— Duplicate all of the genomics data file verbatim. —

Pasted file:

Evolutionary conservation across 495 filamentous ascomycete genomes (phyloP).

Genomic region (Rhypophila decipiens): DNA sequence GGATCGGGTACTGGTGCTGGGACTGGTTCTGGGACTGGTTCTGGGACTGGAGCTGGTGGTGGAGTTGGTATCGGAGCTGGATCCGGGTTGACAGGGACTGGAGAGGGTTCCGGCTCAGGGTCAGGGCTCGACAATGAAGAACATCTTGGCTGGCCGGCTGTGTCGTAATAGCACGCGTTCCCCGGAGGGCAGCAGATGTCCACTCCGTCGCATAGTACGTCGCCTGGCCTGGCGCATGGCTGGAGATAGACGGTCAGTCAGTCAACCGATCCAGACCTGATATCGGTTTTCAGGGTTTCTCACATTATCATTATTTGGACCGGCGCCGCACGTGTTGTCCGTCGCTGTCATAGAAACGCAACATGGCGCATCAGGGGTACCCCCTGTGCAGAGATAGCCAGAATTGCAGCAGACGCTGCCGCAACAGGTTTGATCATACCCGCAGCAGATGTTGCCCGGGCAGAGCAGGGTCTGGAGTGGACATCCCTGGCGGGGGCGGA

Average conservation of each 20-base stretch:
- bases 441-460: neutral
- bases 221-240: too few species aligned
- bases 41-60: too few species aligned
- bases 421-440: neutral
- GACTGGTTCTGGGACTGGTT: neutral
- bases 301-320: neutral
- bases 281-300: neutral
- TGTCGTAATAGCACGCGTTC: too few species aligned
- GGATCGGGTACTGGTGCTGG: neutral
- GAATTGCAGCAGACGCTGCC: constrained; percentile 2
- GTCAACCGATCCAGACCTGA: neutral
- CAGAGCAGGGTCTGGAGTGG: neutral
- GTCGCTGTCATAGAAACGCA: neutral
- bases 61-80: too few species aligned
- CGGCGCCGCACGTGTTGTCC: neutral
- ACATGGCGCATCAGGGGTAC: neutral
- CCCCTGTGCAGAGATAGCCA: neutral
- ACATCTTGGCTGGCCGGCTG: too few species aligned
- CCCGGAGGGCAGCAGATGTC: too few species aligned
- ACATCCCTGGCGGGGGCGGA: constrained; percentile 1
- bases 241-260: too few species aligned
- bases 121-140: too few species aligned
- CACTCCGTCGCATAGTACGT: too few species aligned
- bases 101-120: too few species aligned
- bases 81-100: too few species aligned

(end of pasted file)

Evolutionary conservation across 495 filamentous ascomycete genomes (phyloP).

Genomic region (Rhypophila decipiens): DNA sequence GGATCGGGTACTGGTGCTGGGACTGGTTCTGGGACTGGTTCTGGGACTGGAGCTGGTGGTGGAGTTGGTATCGGAGCTGGATCCGGGTTGACAGGGACTGGAGAGGGTTCCGGCTCAGGGTCAGGGCTCGACAATGAAGAACATCTTGGCTGGCCGGCTGTGTCGTAATAGCACGCGTTCCCCGGAGGGCAGCAGATGTCCACTCCGTCGCATAGTACGTCGCCTGGCCTGGCGCATGGCTGGAGATAGACGGTCAGTCAGTCAACCGATCCAGACCTGATATCGGTTTTCAGGGTTTCTCACATTATCATTATTTGGACCGGCGCCGCACGTGTTGTCCGTCGCTGTCATAGAAACGCAACATGGCGCATCAGGGGTACCCCCTGTGCAGAGATAGCCAGAATTGCAGCAGACGCTGCCGCAACAGGTTTGATCATACCCGCAGCAGATGTTGCCCGGGCAGAGCAGGGTCTGGAGTGGACATCCCTGGCGGGGGCGGA

Average conservation of each 20-base stretch:
- bases 441-460: neutral
- bases 221-240: too few species aligned
- bases 41-60: too few species aligned
- bases 421-440: neutral
- GACTGGTTCTGGGACTGGTT: neutral
- bases 301-320: neutral
- bases 281-300: neutral
- TGTCGTAATAGCACGCGTTC: too few species aligned
- GGATCGGGTACTGGTGCTGG: neutral
- GAATTGCAGCAGACGCTGCC: constrained; percentile 2
- GTCAACCGATCCAGACCTGA: neutral
- CAGAGCAGGGTCTGGAGTGG: neutral
- GTCGCTGTCATAGAAACGCA: neutral
- bases 61-80: too few species aligned
- CGGCGCCGCACGTGTTGTCC: neutral
- ACATGGCGCATCAGGGGTAC: neutral
- CCCCTGTGCAGAGATAGCCA: neutral
- ACATCTTGGCTGGCCGGCTG: too few species aligned
- CCCGGAGGGCAGCAGATGTC: too few species aligned
- ACATCCCTGGCGGGGGCGGA: constrained; percentile 1
- bases 241-260: too few species aligned
- bases 121-140: too few species aligned
- CACTCCGTCGCATAGTACGT: too few species aligned
- bases 101-120: too few species aligned
- bases 81-100: too few species aligned